Navy Designates Next-Generation Zumwalt Destroyer


Story Number: NNS060407-17Release Date: 4/7/2006 1:55:00 PM
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Special release from the U.S. Department of Defense

WASHINGTON (NNS) -- The Navy has announced April 7 that the first DD(X) destroyer will be designated DDG 1000. As the lead ship in the class, it will also be named in honor of former Chief of Naval Operations (CNO) Adm. Elmo R. "Bud" Zumwalt, Jr.

Developed under the DD(X) destroyer program, Zumwalt is the lead ship in a class of next-generation, multimission surface combatants tailored for land attack and littoral dominance, with capabilities designed to defeat current and projected threats as well as improve battle force defense.

Zumwalt was appointed Chief of Naval Operations in 1970. As the youngest man ever to serve as CNO, Zumwalt cemented an acclaimed reputation as a visionary leader and thoughtful reformer. July 4, 2000, then-President Bill Clinton celebrated Zumwalt's accomplishments and memory with the naming of the class and lead ship shortly after the admiral's passing in Durham, N.C., Jan. 2, 2000.

Zumwalt was born in San Francisco in 1920 and grew up in Tulare, Calif. He was a cum laude graduate of the U.S. Naval Academy in 1942.

As CNO, Zumwalt initiated wide-ranging reforms in a dramatic effort to revitalize the Navy. Time magazine hailed Zumwalt as "the Navy's most popular leader since World War II." As the Navy's senior officer, he increased the warfighting capabilities of the dwindling U.S. fleet by outfitting remaining ships with more efficient and sophisticated weapons. He retired in 1974. In 1996, he took over as chairman of the board of the U.S. Navy Memorial Foundation.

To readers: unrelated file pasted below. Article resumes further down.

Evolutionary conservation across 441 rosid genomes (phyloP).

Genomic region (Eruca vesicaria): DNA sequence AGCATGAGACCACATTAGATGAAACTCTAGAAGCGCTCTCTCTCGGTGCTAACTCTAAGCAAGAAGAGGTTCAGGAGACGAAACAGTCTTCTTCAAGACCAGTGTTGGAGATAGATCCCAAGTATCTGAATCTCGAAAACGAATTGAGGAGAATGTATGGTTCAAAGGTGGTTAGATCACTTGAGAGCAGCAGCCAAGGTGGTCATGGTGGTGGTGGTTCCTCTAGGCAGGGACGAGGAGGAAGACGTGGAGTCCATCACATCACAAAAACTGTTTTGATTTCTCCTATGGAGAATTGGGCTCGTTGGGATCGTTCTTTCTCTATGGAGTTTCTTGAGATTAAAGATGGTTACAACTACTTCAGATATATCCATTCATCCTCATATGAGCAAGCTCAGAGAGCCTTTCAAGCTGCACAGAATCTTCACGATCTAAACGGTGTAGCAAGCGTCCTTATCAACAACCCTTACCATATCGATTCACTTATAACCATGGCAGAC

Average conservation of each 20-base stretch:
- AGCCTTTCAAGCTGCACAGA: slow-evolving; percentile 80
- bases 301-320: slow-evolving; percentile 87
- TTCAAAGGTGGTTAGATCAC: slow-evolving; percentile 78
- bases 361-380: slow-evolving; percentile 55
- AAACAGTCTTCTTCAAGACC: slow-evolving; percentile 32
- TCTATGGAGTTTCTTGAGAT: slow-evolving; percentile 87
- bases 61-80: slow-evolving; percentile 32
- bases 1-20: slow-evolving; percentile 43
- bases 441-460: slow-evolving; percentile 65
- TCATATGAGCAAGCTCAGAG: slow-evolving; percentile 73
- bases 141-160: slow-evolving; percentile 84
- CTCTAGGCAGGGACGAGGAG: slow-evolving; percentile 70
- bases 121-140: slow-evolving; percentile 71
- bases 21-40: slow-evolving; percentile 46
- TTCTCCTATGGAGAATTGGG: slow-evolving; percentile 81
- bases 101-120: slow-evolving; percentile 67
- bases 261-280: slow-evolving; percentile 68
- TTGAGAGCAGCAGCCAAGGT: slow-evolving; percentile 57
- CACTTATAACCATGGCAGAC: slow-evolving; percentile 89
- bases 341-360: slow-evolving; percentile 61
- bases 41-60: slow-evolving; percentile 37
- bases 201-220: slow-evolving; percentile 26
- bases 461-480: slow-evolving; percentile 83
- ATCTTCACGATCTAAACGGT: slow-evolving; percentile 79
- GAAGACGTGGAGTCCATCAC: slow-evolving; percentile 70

In addition to numerous decorations received from the U.S. Navy, including the Navy Distinguished Service Medal (three awards), the Legion of Merit (two awards) and Bronze Star with combat "V," he received decorations and awards from a number of foreign countries. In 1998, Zumwalt was awarded the Presidential Medal of Freedom for his service to the United States.

Zumwalt authored two books about his life in the Navy. On Watch (1976) recounts his Navy career and warns Americans about the Soviet naval threat. My Father, My Son (1986), co-authored with his late son, Elmo III, is an account of their Vietnam experiences and his son's tragic illness.

Compared to current U.S. Navy destroyers, the Zumwalt-class destroyer will triple both current naval surface fire coverage, as well as capability against anti-ship cruise missiles. It has a 50-fold radar cross section reduction compared to current destroyers, improves strike group defense 10-fold and has 10 times the operating area in shallow water regions against mines. The Zumwalt class fills an immediate and critical naval warfare gap, meeting validated Marine Corps fire support requirements.

Last year, Congress fully supported the DD(X) budget request, and the Zumwalt class is ready to start construction. In November 2005, the Department of Defense granted Milestone B approval, authorizing entrance into Phase IV of the program, including the detail design and construction of the two lead ships.

Under the Navy's dual lead ship acquisition strategy proposed in the President's budget for fiscal year 2007, Northrop Grumman Ship Systems and General Dynamics Bath Iron Works will concurrently build the dual lead ships. Zumwalt will be delivered in 2012.

For more Department of Defense news, visit www.defenselink.mil.

For more news from around the fleet, visit www.navy.mil.

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